"This year, at least 28 states and the District of Columbia will legally recognize Juneteenth as a public holiday – meaning state government offices are closed and state workers have a paid day off " – according to a Pew Research Center analysis
As we commemorate Juneteenth, a significant milestone in African American history, it becomes crucial to address how new laws, coupled with book bannings, further erode our collective understanding of racial inequality.
In a society that strives for progress and equality, it is disheartening to witness the enactment of laws that devalue and marginalize the contributions of African Americans and other communities of color. These laws not only dismiss the challenges faced by these communities but also perpetuate a cycle of systemic racism.
In the words of Derrick Johnson, President & CEO of The NAACP, "Failing to teach an accurate representation of the horrors and inequalities that Black Americans have faced and continue to face is a disservice to students and a dereliction of duty to all."
The Significance of Recognizing Juneteenth
June 19th, also known as Juneteenth and Emancipation Day, commemorates the day in 1865 when Union General Gordon Granger arrived in Galveston, Texas, to announce the end of slavery, more than two years after the Emancipation Proclamation. Juneteenth serves as a powerful reminder of the long journey towards freedom for African Americans.
By recognizing this momentous event in our nation's history, we acknowledge the struggles and achievements of African Americans, and move closer to breaking the cycle of devaluation.
Understand New Laws and Their Impact
Numerous recent laws, enacted under the guise of election security or public safety, have disproportionately targeted African Americans and other marginalized communities. Such legislation undermines the hard-won progress towards equality and seeks to silence the voices of minority communities. By erecting barriers to voting and restricting education these laws perpetuate systemic racism and marginalize communities of color.
Question Laws that Devalue Contributions and Marginalize Communities
A pivotal case involving restrictive voting measures and gerrymandering tactics in Alabama (Allen v. Milligan) was recently brought before the Supreme Court and ruled to be in violation of voter rights.
June 8th, 2023 - "Today the Supreme Court issued a resounding decision in Allen v. Milligan, a redistricting case involving a claim brought by Black voters challenging Alabama's 2021 congressional map for violating Section 2 of the Voting Rights Act. The plaintiffs in the case, including the Alabama State Conference of the NAACP, rightfully argued that Alabama's congressional map dilutes the voting strength of Black residents by "packing" a large number of them into a single district while fragmenting other communities. As a result of the decision, Alabama will be required to draw a new congressional map to include a second district with a Black majority." - NAACP Applauds SCOTUS Ruling to Protect Voting Rights, NAACP.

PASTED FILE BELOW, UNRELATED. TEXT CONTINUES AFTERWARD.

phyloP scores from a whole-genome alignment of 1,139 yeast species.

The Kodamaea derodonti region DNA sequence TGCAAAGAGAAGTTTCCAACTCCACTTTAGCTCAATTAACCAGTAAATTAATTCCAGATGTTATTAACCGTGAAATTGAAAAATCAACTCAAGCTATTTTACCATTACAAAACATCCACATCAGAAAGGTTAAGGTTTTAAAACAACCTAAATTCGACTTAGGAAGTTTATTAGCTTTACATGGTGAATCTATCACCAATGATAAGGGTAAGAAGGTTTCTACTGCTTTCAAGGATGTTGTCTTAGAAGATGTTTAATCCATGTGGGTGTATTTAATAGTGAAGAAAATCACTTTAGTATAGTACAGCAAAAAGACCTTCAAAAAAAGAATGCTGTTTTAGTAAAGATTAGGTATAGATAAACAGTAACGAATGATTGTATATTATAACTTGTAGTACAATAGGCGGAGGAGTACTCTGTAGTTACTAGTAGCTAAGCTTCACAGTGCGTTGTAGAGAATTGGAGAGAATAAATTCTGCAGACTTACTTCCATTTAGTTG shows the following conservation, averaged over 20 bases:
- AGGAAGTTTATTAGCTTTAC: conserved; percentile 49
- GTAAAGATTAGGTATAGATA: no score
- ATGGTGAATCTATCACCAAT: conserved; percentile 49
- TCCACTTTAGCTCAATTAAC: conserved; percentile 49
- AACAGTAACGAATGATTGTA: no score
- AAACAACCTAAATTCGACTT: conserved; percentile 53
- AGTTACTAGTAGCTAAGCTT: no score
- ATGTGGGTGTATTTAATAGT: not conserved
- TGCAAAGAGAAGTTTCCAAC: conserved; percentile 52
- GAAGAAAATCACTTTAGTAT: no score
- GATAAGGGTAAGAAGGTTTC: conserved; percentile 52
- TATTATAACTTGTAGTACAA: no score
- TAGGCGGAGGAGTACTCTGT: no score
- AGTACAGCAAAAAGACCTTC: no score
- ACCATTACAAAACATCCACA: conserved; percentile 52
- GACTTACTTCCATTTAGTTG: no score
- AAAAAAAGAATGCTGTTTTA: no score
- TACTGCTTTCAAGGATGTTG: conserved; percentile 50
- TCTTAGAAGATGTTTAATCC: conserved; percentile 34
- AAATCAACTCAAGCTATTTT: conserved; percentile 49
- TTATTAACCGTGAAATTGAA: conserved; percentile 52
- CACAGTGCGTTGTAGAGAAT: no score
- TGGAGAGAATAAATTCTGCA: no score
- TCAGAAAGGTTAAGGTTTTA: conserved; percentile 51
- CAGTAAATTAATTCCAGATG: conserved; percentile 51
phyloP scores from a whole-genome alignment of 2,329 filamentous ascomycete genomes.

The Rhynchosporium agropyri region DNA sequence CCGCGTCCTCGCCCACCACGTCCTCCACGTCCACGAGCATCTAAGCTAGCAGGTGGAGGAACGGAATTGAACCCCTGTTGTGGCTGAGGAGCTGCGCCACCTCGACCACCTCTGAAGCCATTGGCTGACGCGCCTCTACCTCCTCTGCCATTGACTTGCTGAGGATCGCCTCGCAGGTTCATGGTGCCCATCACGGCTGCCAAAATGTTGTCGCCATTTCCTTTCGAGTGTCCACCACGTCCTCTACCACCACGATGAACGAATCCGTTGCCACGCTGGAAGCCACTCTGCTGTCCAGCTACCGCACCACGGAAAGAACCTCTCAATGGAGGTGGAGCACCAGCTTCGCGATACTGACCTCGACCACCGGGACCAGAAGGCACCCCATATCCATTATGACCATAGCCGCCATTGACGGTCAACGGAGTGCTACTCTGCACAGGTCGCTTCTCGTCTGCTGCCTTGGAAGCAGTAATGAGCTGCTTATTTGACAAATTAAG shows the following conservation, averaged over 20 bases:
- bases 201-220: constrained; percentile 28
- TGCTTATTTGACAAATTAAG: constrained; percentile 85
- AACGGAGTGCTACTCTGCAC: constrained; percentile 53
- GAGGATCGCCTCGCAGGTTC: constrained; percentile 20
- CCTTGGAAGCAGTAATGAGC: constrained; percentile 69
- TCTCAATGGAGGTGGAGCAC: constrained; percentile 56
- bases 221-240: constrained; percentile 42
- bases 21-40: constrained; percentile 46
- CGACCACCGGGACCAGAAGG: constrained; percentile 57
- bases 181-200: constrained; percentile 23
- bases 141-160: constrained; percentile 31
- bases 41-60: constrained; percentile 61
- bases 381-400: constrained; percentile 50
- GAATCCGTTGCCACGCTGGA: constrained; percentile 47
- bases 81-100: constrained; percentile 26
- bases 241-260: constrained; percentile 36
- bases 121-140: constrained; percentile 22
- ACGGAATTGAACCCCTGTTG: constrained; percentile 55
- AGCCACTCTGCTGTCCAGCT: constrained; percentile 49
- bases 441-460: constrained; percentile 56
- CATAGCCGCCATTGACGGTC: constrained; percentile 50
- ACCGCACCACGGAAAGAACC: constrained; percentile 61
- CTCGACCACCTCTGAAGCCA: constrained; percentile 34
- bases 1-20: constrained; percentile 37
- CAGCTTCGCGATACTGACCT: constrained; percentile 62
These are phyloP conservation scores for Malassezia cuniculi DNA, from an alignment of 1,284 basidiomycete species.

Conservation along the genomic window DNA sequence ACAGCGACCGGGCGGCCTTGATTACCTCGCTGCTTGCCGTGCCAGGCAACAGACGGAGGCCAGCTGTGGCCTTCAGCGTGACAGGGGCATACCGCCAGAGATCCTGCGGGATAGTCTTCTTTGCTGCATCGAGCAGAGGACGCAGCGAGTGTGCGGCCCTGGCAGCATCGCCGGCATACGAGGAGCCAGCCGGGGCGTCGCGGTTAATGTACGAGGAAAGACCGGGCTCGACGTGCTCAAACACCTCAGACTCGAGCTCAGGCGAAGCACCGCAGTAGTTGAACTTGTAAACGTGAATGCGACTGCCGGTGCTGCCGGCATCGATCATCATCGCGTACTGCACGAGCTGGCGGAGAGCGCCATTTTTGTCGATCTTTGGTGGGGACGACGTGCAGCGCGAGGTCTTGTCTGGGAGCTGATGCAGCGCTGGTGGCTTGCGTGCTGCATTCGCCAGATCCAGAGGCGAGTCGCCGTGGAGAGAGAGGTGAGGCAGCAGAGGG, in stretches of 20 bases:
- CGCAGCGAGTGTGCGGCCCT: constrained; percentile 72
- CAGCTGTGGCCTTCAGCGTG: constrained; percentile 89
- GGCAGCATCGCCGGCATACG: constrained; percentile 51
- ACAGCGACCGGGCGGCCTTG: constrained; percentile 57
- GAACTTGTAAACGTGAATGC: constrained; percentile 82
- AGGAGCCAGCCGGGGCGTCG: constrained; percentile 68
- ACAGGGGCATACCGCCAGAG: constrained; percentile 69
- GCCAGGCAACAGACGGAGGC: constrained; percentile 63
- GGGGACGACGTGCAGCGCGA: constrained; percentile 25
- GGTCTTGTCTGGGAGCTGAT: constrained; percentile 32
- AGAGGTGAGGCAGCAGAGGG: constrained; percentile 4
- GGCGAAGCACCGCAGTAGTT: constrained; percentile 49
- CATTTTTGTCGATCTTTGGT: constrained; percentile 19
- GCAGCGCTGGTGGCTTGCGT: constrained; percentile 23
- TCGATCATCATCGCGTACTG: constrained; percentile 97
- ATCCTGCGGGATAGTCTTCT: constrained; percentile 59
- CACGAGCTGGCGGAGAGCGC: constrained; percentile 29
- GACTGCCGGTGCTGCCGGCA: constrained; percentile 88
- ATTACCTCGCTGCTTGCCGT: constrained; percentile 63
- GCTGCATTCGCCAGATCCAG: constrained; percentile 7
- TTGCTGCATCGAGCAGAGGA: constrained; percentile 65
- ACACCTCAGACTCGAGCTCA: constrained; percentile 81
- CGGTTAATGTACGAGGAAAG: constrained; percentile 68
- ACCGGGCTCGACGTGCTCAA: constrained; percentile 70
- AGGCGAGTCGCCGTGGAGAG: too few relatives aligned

"Gerrymandering is the practice of setting boundaries of electoral districts to favor specific political interests within legislative bodies, often resulting in districts with convoluted, winding boundaries rather than compact areas. The term "gerrymandering" was coined after a review of Massachusetts's redistricting maps of 1812 set by Governor Elbridge Gerry noted that one of the districts looked like a mythical salamander."
- Gerrymandering in the United States, Wikipedia
Stop Book Bannings and the Suppression of Knowledge
Book bannings, another alarming trend, serve as a tool to control narratives and limit knowledge. When books that shed light on the history and experiences of African Americans are removed from school curricula or public libraries, we deny future generations access to diverse perspectives and a comprehensive understanding of racial inequality. By suppressing these vital resources, we perpetuate ignorance and hinder efforts to build an inclusive society.
"More than 1 million books subject to review based on state's new laws
... The books are under review based on several laws that restrict classroom topics, including the Stop WOKE Act and the Parental Rights in Education law, which was called the “Don’t Say Gay” law by LGBTQ activists." - Kiara Alfonseca, abc News
In response to increasingly restrictive laws, The NAACP and The American Federation of Teachers's created the Reading Opens the World program and collaborated to distribute 10,000 books to 25 predominantly Black communities.
Demand Inclusive Education
The exclusion of accurate and inclusive narratives from educational curricula deepens the wounds of racial injustice. Erasing important historical events, suppressing knowledge through book bannings, and excluding accurate narratives from education perpetuates systemic racism and hinders progress towards equality.
African American history is an essential part of American history, and failing to teach it perpetuates systemic bias and devalues the contributions and struggles of African Americans and other communities of color. By sidelining this history, we deny students the opportunity to develop empathy, critical thinking skills, and a comprehensive understanding of the societal challenges faced by marginalized communities.
From Inclusion to Unity
As we reflect on the significance of Juneteenth, It is imperative that we heed the words of Derrick Johnson and recognize that teaching an accurate representation of the challenges faced by Black Americans is not only a moral duty but also crucial for creating a just and inclusive society.
Let us unite to combat regressive laws, advocate for accurate education, and to ensure that the contributions of African Americans and communities of color are recognized, respected, and celebrated.